That bit you've thrown me with I'm afraid. I'm unsure what you mean by
comparitive. In the Notes I have a section for Taxation - Analysis of
the tax charge which has only one row under called Corporation Tax
(which is zero) and a total (which is also obviously 0).

Is this enough (again this was gleaned from previous years accounts).
A lot of times there are not.



You have to tax the bank interest.
At what rate and where would the tax go into (or is just added to the
bank interest and used that way)? Or would go under the Taxation
section in the notes and then also into the 'Tax on ordinary
activities' in P&L?
What about capital allowances? Do you have the WDVs b/f?
The WDV for the end of the last financial year (which is the same as
the net book value?) was 1891.The value for the end of this financial
year is 2762 (and it is listed under Tangible Assets in the Balance
Sheet).

From an earlier thread on capital allowances it appears that claiming
it would reduce the amount that Corporation Tax is charged on and it
doesn't have to be claimed. As my Corporation Tax was zero I didn't
see the point of reducing Corporation Tax as there wouldn't be any. Is
my understanding wrong?
At last something correct!
It is the same but if you have profit one year and loss the other year
you would have to say Profit/(Loss).

Sometimes it is clearer to say Loss XXX rather than Profit (XXX)
dependent on the other amounts on the page.
Is is therefore a symantical way of being clearer?
It's not that common. I was just saying it for completenes..
So in my case, the Shareholders Funds = 2 + Retained Profit C/F from P
& L? If this is the case (which from what you have said I'm certain it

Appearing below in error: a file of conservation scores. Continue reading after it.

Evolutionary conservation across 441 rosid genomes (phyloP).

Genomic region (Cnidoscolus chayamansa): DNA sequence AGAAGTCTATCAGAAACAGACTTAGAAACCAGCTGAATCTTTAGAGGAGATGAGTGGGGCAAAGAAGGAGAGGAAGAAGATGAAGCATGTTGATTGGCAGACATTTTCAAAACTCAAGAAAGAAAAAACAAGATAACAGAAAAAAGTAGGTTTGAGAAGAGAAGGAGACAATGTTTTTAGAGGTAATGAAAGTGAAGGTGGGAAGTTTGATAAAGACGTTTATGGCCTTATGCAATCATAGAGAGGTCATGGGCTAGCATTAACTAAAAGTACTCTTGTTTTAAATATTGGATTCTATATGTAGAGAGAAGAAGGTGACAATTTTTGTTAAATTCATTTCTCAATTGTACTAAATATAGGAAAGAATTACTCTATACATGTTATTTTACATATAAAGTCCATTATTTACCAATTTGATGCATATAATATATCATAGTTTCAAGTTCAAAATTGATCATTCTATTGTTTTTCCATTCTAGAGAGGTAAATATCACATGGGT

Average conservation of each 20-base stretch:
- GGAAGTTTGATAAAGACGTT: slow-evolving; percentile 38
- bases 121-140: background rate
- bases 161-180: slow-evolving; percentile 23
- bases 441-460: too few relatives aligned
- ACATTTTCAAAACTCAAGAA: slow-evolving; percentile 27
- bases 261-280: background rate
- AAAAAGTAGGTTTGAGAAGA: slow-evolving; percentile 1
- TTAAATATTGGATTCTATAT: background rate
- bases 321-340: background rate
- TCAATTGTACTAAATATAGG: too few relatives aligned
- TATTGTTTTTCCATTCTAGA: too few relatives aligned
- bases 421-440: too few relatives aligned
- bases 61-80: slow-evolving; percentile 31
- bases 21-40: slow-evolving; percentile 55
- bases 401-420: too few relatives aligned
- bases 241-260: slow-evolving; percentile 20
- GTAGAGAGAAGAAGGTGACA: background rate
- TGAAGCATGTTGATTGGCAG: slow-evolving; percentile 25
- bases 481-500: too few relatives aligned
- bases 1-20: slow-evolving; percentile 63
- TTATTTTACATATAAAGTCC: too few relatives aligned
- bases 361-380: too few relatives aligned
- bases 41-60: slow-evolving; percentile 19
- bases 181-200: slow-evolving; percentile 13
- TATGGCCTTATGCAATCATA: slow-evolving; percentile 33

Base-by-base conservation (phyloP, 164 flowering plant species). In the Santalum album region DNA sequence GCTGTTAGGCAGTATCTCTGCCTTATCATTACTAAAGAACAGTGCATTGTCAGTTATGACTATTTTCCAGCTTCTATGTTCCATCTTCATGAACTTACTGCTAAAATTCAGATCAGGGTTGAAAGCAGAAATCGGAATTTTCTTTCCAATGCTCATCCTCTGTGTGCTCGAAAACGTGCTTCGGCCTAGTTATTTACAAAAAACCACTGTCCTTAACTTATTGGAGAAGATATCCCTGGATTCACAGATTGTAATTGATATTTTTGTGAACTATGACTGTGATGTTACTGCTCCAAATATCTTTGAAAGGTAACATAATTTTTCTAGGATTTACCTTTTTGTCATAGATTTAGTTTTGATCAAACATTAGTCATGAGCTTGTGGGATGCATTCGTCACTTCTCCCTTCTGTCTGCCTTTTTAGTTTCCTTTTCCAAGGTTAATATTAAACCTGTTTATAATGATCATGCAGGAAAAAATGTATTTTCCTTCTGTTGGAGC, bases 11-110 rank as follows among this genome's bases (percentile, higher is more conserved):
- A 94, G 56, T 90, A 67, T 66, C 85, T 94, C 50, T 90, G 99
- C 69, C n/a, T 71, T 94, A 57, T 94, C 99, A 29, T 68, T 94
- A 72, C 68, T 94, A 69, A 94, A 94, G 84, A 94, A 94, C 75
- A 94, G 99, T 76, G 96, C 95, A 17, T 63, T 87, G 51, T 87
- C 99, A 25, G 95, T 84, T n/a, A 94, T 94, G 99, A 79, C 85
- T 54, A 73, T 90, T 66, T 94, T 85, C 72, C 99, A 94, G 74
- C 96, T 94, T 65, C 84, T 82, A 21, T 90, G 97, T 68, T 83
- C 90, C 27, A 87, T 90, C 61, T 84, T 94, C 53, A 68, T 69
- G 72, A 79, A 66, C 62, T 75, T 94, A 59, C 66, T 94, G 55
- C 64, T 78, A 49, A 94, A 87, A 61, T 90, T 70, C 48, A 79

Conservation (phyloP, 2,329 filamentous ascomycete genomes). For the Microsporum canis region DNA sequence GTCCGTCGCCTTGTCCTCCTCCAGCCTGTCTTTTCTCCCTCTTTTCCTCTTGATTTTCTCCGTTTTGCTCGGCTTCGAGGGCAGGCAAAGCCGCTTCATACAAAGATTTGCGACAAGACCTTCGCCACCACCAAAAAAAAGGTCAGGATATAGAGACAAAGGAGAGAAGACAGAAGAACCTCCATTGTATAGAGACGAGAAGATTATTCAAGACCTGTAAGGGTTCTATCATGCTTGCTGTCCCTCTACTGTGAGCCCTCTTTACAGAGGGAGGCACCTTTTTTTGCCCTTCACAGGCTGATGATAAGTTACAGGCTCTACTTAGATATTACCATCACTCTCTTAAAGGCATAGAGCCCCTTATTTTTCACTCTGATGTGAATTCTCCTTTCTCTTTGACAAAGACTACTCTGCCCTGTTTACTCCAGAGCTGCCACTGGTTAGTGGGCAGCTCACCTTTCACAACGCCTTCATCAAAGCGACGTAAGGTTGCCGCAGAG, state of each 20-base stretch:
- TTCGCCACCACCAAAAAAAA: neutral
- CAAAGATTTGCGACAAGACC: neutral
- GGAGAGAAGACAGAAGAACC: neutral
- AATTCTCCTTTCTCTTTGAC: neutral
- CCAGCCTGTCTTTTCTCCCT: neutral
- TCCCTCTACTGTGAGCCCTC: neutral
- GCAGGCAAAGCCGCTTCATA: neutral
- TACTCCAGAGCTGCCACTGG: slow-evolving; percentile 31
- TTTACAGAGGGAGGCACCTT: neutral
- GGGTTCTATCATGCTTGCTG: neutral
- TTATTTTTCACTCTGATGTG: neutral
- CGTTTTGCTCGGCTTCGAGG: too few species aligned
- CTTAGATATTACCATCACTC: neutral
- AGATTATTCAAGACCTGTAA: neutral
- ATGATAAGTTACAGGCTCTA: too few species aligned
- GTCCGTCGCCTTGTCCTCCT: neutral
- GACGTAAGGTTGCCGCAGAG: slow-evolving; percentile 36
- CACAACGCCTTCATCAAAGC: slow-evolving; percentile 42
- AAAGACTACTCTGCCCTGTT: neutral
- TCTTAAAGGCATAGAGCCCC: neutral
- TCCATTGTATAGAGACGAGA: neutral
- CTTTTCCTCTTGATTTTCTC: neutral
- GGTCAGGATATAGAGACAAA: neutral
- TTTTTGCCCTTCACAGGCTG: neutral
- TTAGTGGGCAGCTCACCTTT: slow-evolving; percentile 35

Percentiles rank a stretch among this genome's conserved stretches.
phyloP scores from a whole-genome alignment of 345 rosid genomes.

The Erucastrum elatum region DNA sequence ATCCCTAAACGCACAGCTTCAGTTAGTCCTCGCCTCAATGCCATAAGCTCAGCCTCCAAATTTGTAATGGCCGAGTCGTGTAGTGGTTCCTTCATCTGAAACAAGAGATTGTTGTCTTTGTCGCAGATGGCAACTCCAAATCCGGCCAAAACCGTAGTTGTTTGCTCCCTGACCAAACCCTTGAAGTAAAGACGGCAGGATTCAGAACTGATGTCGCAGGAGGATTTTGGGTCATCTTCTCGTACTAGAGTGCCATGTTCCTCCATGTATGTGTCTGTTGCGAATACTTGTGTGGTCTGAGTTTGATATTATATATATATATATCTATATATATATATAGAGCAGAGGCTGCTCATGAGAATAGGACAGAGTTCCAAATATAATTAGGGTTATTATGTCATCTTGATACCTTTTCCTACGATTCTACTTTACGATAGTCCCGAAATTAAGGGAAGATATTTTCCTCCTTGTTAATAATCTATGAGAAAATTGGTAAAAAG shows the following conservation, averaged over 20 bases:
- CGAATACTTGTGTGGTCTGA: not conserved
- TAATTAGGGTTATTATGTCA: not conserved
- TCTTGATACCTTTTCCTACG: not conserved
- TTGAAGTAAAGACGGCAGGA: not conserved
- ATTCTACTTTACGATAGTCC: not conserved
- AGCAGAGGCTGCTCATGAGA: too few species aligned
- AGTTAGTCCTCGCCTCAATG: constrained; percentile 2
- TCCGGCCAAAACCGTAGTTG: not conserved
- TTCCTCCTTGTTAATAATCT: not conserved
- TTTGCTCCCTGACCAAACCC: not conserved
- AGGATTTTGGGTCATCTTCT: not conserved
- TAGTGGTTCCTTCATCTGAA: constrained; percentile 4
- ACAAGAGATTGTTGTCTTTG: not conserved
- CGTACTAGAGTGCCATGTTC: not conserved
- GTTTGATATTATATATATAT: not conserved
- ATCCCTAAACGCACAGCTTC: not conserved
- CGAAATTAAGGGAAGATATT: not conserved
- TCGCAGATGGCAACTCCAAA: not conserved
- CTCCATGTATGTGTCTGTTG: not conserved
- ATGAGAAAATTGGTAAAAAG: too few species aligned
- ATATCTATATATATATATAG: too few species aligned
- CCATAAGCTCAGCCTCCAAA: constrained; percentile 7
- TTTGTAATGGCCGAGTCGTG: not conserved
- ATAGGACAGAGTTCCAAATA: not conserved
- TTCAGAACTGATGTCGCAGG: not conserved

is, I'm just clarifying) then I've no idea how to get there just now.
It could be as you say later than I need to make further assumptions
on what teh accountant did the previous financial year.
Amazon usually send books out really quick. Maybe there's been a rush
on them!
No. I've ordered other books with it and one of them is out of stock.
I usually expect Amazon to send the others anyway, but it appears they
have stopped doing that. They used to! I'm considering cancelling the
Frank Wood book from the order and simply reordering it again.
Without either know what adjustments the accountant made or what are
the detailed balances within the accounts you'll have great difficulty
getting it right. It looks like you have to make whatever assumptions
you can think of for the opening balances. Looking at the transactions
at the start of the next year may give you some clues about what
should be in the balance sheet.
This for me is the problem. I'm unsure of what assumptions I can
rightfully assume to make! One of my other issues is that I believed
that each financial year was taken in isolation from the last other
than the figures that have to be carried forward.
If they are immaterial a lot of people don't bother.



There is a Profit and Loss account balance on the balance sheet but
that is retained earning. Usually when people say Profit & Loss A/c
they mean whatever was in the old Trading & Profit & Loss A/c.
Obviously the difference is the Trading part but many companies don't
need a Trading section.


You are correct on both counts.
The first one was my error (assets) the second one is the software
error and I'm confused as to why, in the P & L it would list Directors
Dividends.
When you get Frank Wood it should be clearer. If you use a spreadsheet
you just want one column instead of two for Dr & Cr - make Dr positive
and Cr negative. I was really explaining that for next year because it